Sunday, March 21, 2010

Market Your Course Designer- Score Golf, Rick Young

Score Golf Market Your Course Designer by Rick Young

The Blog Post link above is an interesting article by Rick Young, which I have a different opinion on. Rick quotes Terry McAndrew's Web Street Golf Daily Pulse. Golf Daily Pulse cites marketing data from The Golf Research Group's research suggesting that Top 10 golf designer's projects are more successful than other designers based upon golf course valuation.  

Those of you that have been following this blog understand that I tend to do my own thinking. Below is my response to Rick Young's article.

Thanks for bringing up an extremely interesting topic. If this was 2006, it would be tough to disagree with McAndrew and the research from Golf Research Group other than to point out the great success of Bandon Dunes Golf Resort, which broke all of the rules about top architects or at least prolific ones.

Your article refers to research that many golf course and golf residential community developers have based their decisions upon for the last two decades.  It seemed simple, hire a high profile architect and expect increased sales, absorption rates, and home/lot prices. Expense increases for golf architect design fees, course construction costs, and course maintenance costs were factored into premiums charged for lots, memberships and dues or green fees. For the 10-15 years prior to 2008, it worked when the projects had sound fundamentals.

Mr. McAndrew might want to ask Golf Research Group or some other accredited golf/residential researcher for a more current study, say 2007 through 2010. It seems doubtful that having a high profile architect has kept projects and developments from foreclosure and bankruptcy during this time frame. Especially when high profile architects' projects typically require larger capital and operating budgets.  As for the increase in home values in these communities, it would be once again prudent to look at 2007 through 2010, when residential home values in some communities with high profile architects crashed, with homes and lots selling, if they sell at all, for 25-30% of their peak value.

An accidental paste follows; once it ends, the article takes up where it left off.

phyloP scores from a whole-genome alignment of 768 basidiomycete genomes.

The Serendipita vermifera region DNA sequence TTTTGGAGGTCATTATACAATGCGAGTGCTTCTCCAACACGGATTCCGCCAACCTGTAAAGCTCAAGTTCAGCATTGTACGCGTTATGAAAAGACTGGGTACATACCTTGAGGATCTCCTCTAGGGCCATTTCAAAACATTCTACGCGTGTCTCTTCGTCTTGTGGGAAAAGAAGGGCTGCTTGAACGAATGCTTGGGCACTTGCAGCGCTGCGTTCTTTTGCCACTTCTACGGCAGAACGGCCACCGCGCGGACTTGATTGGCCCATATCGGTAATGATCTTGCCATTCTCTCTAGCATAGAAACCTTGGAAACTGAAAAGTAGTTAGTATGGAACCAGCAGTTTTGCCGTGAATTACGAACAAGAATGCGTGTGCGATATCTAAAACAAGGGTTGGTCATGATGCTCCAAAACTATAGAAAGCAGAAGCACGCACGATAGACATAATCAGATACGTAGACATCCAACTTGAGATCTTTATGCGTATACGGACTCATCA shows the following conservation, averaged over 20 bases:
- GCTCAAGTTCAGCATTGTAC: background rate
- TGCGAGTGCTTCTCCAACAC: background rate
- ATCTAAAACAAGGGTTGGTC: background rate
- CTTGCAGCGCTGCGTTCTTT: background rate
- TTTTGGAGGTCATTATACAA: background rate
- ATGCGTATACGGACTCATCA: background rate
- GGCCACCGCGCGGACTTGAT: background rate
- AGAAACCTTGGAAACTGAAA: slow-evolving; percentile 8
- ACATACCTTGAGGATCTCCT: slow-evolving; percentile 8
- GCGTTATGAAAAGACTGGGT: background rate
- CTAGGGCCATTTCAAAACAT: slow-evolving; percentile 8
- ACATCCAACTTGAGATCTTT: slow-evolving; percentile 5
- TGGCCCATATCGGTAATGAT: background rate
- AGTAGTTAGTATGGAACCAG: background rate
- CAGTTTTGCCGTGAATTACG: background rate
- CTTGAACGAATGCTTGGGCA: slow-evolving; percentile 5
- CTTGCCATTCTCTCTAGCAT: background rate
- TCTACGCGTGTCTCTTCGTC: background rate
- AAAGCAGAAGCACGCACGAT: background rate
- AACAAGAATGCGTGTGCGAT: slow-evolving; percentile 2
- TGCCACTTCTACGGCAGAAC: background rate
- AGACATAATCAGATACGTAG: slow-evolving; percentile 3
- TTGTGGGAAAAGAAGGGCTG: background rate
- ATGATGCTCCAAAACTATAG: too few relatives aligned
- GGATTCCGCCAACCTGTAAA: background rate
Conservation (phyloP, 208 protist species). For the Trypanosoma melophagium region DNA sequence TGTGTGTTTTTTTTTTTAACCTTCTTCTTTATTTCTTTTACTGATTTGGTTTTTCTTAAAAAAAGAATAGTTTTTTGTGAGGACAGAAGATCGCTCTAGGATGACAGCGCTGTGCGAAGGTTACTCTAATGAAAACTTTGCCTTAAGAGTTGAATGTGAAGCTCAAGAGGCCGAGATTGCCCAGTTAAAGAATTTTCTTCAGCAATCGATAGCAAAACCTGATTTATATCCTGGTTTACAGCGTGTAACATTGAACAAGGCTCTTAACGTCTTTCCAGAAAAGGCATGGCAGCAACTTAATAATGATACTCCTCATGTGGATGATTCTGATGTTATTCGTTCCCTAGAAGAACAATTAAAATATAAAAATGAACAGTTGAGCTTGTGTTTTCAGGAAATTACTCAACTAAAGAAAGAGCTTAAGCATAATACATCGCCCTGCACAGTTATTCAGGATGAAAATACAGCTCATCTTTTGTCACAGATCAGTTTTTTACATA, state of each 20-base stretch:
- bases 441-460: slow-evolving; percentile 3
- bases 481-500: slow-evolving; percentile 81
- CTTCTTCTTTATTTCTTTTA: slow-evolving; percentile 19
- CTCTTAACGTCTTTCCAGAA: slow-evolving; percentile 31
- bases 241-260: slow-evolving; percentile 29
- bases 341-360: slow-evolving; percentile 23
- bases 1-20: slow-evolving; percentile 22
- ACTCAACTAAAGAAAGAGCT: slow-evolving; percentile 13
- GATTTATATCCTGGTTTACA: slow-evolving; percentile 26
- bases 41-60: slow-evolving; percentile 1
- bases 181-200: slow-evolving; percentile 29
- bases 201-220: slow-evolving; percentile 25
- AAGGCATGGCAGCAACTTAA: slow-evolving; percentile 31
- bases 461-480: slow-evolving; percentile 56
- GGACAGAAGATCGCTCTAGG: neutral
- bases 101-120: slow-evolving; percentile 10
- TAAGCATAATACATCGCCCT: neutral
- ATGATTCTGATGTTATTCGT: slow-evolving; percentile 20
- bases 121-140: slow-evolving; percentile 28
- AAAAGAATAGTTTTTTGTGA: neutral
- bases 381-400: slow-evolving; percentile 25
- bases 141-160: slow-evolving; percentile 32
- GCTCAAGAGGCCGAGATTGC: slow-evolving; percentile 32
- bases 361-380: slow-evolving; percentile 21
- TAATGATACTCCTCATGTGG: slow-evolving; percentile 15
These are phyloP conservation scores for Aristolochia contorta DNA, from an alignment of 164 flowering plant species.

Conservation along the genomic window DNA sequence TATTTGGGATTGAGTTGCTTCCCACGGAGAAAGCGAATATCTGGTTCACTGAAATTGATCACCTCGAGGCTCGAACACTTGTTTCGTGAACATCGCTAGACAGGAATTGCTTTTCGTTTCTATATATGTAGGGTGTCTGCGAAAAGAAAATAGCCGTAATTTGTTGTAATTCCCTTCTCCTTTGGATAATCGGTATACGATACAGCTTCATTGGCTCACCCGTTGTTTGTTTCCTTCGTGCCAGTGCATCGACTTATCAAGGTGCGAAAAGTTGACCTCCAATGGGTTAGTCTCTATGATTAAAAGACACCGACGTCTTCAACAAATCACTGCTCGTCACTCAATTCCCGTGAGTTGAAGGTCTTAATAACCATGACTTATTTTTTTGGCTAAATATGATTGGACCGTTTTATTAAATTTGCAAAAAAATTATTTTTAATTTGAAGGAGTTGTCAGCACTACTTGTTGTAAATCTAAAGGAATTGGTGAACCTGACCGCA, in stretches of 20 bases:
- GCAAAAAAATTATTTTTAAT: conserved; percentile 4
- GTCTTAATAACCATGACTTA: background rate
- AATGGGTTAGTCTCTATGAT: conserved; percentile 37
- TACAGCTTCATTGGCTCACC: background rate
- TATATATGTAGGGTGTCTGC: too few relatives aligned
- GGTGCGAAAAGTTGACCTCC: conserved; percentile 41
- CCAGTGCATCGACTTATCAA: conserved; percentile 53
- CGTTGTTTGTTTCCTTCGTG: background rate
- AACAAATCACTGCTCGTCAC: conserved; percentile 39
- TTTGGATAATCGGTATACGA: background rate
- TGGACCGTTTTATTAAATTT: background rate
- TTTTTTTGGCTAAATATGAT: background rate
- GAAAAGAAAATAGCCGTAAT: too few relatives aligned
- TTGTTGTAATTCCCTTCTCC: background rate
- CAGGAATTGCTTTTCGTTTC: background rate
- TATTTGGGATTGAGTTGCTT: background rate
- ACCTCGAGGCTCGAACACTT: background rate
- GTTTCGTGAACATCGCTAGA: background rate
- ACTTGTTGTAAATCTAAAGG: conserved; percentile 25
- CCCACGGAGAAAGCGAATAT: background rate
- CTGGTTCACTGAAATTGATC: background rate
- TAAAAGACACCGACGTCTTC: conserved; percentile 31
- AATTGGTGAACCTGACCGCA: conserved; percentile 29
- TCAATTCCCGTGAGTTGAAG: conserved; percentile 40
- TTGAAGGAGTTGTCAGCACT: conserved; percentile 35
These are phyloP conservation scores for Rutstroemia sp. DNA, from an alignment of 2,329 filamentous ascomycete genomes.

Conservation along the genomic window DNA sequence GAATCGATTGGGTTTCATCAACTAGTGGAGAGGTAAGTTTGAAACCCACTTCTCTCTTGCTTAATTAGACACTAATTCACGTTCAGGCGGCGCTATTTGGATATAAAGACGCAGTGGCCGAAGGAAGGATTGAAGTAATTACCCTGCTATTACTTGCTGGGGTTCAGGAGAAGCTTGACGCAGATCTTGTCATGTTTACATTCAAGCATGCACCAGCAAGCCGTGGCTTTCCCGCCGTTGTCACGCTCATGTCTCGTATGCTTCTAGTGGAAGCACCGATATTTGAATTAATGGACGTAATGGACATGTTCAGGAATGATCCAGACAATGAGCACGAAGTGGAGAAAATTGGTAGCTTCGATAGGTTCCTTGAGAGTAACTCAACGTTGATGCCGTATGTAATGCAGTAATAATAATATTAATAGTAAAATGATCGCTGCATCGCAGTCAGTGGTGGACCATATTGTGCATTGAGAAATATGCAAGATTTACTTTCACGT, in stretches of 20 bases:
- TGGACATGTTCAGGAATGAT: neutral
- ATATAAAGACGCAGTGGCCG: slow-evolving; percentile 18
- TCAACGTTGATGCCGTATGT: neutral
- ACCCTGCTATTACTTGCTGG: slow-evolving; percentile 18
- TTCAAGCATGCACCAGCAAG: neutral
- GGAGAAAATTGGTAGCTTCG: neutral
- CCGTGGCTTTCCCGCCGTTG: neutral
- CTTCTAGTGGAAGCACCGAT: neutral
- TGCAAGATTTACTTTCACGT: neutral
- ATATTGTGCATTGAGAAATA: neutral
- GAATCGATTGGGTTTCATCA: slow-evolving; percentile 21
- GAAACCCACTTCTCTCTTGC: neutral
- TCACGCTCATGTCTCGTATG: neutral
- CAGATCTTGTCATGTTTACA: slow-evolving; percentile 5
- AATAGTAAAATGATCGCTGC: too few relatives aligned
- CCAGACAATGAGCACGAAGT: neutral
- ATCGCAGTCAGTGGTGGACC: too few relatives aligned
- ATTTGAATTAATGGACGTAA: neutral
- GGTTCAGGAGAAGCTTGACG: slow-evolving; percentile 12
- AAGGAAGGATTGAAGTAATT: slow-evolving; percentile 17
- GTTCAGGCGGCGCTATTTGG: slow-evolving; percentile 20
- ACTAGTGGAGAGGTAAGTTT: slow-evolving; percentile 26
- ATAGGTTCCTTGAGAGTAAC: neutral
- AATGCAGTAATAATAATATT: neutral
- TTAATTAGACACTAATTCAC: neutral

Going forward, look for a paradigm shift in the golf course development business. Developers of golf courses and golf communities will be evaluating golf business models for profitability and sustainability and looking for architects that understand the golf business as well as design. Developers and course operators will continue to market in conventional ways as well as through the new mediums. Marketing that includes the golf course architect can be a significant benefit but the name alone cannot sustain momentum and insure success, the golf course has to be interesting, immensely playable, memorable, aesthetically appealing, and fun.

Golf's old beliefs and ways have to adapt to changing conditions. Big name architects will have to provide more than just improved marketing value. They will need to provide great golf courses that cost less to build and maintain, and those big design fees...they are now negotiable.

Armen Suny

Suny Zokol Golf Design, LTD

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